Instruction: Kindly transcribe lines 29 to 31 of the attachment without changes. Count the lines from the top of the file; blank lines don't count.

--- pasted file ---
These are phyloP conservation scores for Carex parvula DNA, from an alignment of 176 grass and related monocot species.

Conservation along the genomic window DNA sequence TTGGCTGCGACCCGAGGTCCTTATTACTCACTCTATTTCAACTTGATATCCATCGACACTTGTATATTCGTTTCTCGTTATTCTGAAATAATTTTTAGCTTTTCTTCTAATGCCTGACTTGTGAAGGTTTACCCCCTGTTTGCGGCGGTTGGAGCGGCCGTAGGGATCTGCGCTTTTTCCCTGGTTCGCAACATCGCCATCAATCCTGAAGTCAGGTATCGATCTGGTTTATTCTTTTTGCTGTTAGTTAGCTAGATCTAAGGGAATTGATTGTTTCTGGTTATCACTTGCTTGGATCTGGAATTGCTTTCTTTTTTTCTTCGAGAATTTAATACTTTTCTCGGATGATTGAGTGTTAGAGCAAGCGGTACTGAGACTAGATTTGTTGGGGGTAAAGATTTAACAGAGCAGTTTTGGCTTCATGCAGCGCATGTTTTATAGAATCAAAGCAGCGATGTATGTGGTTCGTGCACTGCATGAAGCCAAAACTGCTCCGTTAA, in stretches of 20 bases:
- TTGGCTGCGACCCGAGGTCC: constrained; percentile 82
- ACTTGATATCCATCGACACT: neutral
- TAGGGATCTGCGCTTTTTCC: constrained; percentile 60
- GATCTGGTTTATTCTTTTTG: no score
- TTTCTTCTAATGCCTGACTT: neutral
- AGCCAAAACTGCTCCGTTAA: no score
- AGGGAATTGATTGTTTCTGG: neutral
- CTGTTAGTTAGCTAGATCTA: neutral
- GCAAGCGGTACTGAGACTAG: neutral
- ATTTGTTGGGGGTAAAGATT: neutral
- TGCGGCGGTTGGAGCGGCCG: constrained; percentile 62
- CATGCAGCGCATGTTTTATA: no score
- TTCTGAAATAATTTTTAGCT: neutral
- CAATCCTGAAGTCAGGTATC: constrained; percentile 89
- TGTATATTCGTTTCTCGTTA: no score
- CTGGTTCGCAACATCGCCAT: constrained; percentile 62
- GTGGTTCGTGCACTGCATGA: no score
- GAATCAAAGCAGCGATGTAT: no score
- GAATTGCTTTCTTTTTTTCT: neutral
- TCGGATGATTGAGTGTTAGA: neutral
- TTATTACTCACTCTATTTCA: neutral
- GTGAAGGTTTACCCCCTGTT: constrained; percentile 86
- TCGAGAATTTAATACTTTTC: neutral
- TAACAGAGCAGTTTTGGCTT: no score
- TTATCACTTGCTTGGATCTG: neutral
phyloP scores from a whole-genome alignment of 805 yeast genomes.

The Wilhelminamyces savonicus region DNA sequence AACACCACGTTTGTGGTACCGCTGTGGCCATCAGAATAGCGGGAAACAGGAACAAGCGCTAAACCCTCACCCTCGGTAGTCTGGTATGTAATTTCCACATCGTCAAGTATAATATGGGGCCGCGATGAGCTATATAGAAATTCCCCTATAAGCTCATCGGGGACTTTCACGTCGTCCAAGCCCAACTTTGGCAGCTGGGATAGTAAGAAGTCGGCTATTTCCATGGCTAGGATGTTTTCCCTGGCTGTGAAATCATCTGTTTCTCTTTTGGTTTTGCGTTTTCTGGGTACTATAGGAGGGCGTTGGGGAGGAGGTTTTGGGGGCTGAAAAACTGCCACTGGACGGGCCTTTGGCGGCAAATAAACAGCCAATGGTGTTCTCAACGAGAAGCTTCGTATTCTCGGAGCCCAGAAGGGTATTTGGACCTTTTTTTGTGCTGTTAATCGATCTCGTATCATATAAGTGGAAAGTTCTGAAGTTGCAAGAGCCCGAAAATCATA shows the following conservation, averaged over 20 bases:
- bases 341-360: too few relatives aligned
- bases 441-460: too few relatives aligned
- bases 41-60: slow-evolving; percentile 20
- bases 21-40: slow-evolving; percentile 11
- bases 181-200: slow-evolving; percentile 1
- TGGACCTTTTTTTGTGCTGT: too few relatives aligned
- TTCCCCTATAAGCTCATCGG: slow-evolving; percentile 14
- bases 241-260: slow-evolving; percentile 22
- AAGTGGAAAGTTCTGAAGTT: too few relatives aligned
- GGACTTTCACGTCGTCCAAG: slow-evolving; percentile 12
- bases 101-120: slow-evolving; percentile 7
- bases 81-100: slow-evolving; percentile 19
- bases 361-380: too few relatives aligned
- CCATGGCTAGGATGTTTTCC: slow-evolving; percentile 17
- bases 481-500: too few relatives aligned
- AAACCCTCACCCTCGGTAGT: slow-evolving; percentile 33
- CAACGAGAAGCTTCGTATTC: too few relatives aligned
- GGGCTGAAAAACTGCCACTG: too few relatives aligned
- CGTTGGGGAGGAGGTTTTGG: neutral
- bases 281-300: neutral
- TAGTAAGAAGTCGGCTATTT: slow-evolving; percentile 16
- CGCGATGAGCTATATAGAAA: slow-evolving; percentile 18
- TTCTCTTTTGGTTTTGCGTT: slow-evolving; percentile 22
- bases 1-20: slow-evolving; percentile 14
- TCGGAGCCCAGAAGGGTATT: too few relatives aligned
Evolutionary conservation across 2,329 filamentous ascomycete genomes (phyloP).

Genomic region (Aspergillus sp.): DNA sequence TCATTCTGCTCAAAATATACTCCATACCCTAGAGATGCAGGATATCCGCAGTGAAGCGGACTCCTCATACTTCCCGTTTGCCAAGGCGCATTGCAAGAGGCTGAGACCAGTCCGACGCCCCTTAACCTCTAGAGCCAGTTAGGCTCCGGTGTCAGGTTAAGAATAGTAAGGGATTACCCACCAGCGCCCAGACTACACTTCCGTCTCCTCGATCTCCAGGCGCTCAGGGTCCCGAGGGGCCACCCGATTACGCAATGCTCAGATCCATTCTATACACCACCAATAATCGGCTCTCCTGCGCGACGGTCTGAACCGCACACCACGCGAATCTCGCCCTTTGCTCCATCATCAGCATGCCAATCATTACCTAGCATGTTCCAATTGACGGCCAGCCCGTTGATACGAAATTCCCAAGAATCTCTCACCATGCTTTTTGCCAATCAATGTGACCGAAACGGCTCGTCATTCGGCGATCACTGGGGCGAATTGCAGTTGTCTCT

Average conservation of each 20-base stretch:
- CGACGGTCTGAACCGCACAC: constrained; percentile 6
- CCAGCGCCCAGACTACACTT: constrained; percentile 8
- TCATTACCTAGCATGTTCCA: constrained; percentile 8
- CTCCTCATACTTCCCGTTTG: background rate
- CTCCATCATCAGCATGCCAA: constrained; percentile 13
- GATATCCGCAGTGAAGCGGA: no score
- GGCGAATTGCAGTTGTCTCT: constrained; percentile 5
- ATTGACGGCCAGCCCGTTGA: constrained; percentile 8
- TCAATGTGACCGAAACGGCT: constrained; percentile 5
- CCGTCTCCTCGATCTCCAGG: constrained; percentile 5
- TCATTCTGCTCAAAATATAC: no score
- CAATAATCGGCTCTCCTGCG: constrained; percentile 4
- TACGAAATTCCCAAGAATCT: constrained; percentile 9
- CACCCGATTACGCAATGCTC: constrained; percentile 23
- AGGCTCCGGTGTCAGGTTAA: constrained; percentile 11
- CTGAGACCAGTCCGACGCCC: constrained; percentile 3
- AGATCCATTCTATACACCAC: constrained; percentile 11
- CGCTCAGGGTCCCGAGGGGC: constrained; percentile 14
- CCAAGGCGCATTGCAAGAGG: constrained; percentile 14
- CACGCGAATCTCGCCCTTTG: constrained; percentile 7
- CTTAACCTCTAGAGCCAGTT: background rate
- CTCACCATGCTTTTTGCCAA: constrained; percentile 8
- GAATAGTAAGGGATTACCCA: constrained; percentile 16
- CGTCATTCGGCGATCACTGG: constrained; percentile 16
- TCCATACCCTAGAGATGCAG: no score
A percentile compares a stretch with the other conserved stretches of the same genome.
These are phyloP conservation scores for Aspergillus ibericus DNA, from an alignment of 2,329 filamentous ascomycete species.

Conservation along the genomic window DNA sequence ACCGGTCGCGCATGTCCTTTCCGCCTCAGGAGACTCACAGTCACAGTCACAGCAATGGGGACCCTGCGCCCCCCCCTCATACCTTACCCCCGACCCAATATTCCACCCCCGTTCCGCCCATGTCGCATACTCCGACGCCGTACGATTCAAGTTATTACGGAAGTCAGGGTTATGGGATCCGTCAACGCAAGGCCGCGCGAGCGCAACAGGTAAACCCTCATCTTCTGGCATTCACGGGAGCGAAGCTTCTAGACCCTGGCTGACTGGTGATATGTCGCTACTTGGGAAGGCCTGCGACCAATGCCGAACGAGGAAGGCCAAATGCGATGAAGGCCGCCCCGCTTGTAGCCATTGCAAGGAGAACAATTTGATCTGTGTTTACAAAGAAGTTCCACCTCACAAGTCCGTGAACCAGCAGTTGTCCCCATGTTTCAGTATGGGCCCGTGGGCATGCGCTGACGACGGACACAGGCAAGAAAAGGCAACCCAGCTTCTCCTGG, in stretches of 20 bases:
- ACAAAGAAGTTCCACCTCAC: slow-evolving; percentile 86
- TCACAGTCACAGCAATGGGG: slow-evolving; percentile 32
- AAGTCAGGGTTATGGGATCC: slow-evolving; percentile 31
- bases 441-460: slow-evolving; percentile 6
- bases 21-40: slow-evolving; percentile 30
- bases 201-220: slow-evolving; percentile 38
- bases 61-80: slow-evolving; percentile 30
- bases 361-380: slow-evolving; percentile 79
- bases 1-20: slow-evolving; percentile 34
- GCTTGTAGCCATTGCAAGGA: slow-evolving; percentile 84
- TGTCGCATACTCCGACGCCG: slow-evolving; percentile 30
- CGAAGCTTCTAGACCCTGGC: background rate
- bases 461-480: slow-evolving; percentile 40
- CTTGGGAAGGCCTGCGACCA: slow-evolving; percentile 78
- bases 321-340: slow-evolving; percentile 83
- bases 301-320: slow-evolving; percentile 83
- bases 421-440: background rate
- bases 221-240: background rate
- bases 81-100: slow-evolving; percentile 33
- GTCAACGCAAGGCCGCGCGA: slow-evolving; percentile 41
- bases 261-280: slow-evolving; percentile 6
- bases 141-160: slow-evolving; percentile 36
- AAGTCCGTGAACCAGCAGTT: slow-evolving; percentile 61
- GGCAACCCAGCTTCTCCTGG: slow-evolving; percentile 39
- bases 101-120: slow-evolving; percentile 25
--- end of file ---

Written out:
The Wilhelminamyces savonicus region DNA sequence AACACCACGTTTGTGGTACCGCTGTGGCCATCAGAATAGCGGGAAACAGGAACAAGCGCTAAACCCTCACCCTCGGTAGTCTGGTATGTAATTTCCACATCGTCAAGTATAATATGGGGCCGCGATGAGCTATATAGAAATTCCCCTATAAGCTCATCGGGGACTTTCACGTCGTCCAAGCCCAACTTTGGCAGCTGGGATAGTAAGAAGTCGGCTATTTCCATGGCTAGGATGTTTTCCCTGGCTGTGAAATCATCTGTTTCTCTTTTGGTTTTGCGTTTTCTGGGTACTATAGGAGGGCGTTGGGGAGGAGGTTTTGGGGGCTGAAAAACTGCCACTGGACGGGCCTTTGGCGGCAAATAAACAGCCAATGGTGTTCTCAACGAGAAGCTTCGTATTCTCGGAGCCCAGAAGGGTATTTGGACCTTTTTTTGTGCTGTTAATCGATCTCGTATCATATAAGTGGAAAGTTCTGAAGTTGCAAGAGCCCGAAAATCATA shows the following conservation, averaged over 20 bases:
- bases 341-360: too few relatives aligned
- bases 441-460: too few relatives aligned